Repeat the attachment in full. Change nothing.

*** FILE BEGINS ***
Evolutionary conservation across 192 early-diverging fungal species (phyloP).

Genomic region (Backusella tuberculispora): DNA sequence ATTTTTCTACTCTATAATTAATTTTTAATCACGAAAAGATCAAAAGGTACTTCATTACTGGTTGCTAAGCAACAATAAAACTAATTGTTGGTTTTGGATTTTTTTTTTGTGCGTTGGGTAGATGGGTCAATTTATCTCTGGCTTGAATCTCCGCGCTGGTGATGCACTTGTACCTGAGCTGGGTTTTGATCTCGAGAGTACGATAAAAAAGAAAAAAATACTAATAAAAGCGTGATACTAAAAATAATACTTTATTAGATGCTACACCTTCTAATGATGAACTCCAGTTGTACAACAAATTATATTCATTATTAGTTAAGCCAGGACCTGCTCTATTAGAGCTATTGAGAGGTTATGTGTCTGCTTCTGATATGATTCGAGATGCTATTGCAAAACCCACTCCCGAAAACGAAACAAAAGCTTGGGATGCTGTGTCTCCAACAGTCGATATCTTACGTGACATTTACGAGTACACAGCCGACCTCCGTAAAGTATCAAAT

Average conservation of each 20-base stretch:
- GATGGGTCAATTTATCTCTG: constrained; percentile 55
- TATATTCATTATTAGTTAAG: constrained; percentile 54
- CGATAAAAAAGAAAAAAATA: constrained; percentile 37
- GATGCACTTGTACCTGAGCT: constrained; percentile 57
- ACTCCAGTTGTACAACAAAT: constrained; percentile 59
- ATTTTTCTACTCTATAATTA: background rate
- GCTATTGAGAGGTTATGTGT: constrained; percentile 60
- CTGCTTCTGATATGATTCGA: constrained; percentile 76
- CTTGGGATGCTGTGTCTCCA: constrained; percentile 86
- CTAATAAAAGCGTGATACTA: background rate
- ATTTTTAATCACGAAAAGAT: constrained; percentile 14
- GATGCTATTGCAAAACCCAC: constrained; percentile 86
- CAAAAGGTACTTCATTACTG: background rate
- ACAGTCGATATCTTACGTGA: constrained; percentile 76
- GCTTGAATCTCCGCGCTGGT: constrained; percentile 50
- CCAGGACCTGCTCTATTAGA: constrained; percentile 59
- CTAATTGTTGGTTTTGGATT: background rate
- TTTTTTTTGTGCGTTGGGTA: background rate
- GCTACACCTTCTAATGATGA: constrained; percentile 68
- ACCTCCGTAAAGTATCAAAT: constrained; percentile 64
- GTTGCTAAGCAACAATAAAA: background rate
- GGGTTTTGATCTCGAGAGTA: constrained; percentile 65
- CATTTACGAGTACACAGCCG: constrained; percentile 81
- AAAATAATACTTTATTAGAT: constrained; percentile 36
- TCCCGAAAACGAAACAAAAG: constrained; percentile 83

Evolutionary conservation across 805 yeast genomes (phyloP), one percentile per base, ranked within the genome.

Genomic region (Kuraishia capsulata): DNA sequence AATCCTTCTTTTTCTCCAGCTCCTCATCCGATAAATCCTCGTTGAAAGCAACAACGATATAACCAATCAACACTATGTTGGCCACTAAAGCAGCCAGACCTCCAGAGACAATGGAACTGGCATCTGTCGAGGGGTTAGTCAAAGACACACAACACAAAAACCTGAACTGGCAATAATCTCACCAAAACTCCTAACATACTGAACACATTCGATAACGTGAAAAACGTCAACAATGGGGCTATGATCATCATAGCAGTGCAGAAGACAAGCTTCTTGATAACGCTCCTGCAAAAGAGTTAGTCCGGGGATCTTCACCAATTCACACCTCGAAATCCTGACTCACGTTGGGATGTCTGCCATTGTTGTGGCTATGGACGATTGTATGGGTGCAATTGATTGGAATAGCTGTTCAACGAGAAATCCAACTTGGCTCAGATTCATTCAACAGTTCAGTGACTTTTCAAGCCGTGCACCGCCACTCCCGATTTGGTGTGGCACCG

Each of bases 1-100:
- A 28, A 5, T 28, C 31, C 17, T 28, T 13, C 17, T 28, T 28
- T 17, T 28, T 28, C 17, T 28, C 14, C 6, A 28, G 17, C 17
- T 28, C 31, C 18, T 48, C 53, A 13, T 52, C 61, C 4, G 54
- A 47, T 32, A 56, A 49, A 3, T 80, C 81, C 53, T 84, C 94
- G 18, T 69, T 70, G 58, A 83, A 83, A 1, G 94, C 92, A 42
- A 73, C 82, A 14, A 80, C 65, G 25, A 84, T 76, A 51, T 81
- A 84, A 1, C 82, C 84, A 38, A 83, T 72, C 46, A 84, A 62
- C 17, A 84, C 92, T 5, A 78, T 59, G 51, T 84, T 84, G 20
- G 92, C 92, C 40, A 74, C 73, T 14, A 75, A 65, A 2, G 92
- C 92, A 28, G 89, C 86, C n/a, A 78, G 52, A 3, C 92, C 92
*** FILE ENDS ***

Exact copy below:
Evolutionary conservation across 192 early-diverging fungal species (phyloP).

Genomic region (Backusella tuberculispora): DNA sequence ATTTTTCTACTCTATAATTAATTTTTAATCACGAAAAGATCAAAAGGTACTTCATTACTGGTTGCTAAGCAACAATAAAACTAATTGTTGGTTTTGGATTTTTTTTTTGTGCGTTGGGTAGATGGGTCAATTTATCTCTGGCTTGAATCTCCGCGCTGGTGATGCACTTGTACCTGAGCTGGGTTTTGATCTCGAGAGTACGATAAAAAAGAAAAAAATACTAATAAAAGCGTGATACTAAAAATAATACTTTATTAGATGCTACACCTTCTAATGATGAACTCCAGTTGTACAACAAATTATATTCATTATTAGTTAAGCCAGGACCTGCTCTATTAGAGCTATTGAGAGGTTATGTGTCTGCTTCTGATATGATTCGAGATGCTATTGCAAAACCCACTCCCGAAAACGAAACAAAAGCTTGGGATGCTGTGTCTCCAACAGTCGATATCTTACGTGACATTTACGAGTACACAGCCGACCTCCGTAAAGTATCAAAT

Average conservation of each 20-base stretch:
- GATGGGTCAATTTATCTCTG: constrained; percentile 55
- TATATTCATTATTAGTTAAG: constrained; percentile 54
- CGATAAAAAAGAAAAAAATA: constrained; percentile 37
- GATGCACTTGTACCTGAGCT: constrained; percentile 57
- ACTCCAGTTGTACAACAAAT: constrained; percentile 59
- ATTTTTCTACTCTATAATTA: background rate
- GCTATTGAGAGGTTATGTGT: constrained; percentile 60
- CTGCTTCTGATATGATTCGA: constrained; percentile 76
- CTTGGGATGCTGTGTCTCCA: constrained; percentile 86
- CTAATAAAAGCGTGATACTA: background rate
- ATTTTTAATCACGAAAAGAT: constrained; percentile 14
- GATGCTATTGCAAAACCCAC: constrained; percentile 86
- CAAAAGGTACTTCATTACTG: background rate
- ACAGTCGATATCTTACGTGA: constrained; percentile 76
- GCTTGAATCTCCGCGCTGGT: constrained; percentile 50
- CCAGGACCTGCTCTATTAGA: constrained; percentile 59
- CTAATTGTTGGTTTTGGATT: background rate
- TTTTTTTTGTGCGTTGGGTA: background rate
- GCTACACCTTCTAATGATGA: constrained; percentile 68
- ACCTCCGTAAAGTATCAAAT: constrained; percentile 64
- GTTGCTAAGCAACAATAAAA: background rate
- GGGTTTTGATCTCGAGAGTA: constrained; percentile 65
- CATTTACGAGTACACAGCCG: constrained; percentile 81
- AAAATAATACTTTATTAGAT: constrained; percentile 36
- TCCCGAAAACGAAACAAAAG: constrained; percentile 83

Evolutionary conservation across 805 yeast genomes (phyloP), one percentile per base, ranked within the genome.

Genomic region (Kuraishia capsulata): DNA sequence AATCCTTCTTTTTCTCCAGCTCCTCATCCGATAAATCCTCGTTGAAAGCAACAACGATATAACCAATCAACACTATGTTGGCCACTAAAGCAGCCAGACCTCCAGAGACAATGGAACTGGCATCTGTCGAGGGGTTAGTCAAAGACACACAACACAAAAACCTGAACTGGCAATAATCTCACCAAAACTCCTAACATACTGAACACATTCGATAACGTGAAAAACGTCAACAATGGGGCTATGATCATCATAGCAGTGCAGAAGACAAGCTTCTTGATAACGCTCCTGCAAAAGAGTTAGTCCGGGGATCTTCACCAATTCACACCTCGAAATCCTGACTCACGTTGGGATGTCTGCCATTGTTGTGGCTATGGACGATTGTATGGGTGCAATTGATTGGAATAGCTGTTCAACGAGAAATCCAACTTGGCTCAGATTCATTCAACAGTTCAGTGACTTTTCAAGCCGTGCACCGCCACTCCCGATTTGGTGTGGCACCG

Each of bases 1-100:
- A 28, A 5, T 28, C 31, C 17, T 28, T 13, C 17, T 28, T 28
- T 17, T 28, T 28, C 17, T 28, C 14, C 6, A 28, G 17, C 17
- T 28, C 31, C 18, T 48, C 53, A 13, T 52, C 61, C 4, G 54
- A 47, T 32, A 56, A 49, A 3, T 80, C 81, C 53, T 84, C 94
- G 18, T 69, T 70, G 58, A 83, A 83, A 1, G 94, C 92, A 42
- A 73, C 82, A 14, A 80, C 65, G 25, A 84, T 76, A 51, T 81
- A 84, A 1, C 82, C 84, A 38, A 83, T 72, C 46, A 84, A 62
- C 17, A 84, C 92, T 5, A 78, T 59, G 51, T 84, T 84, G 20
- G 92, C 92, C 40, A 74, C 73, T 14, A 75, A 65, A 2, G 92
- C 92, A 28, G 89, C 86, C n/a, A 78, G 52, A 3, C 92, C 92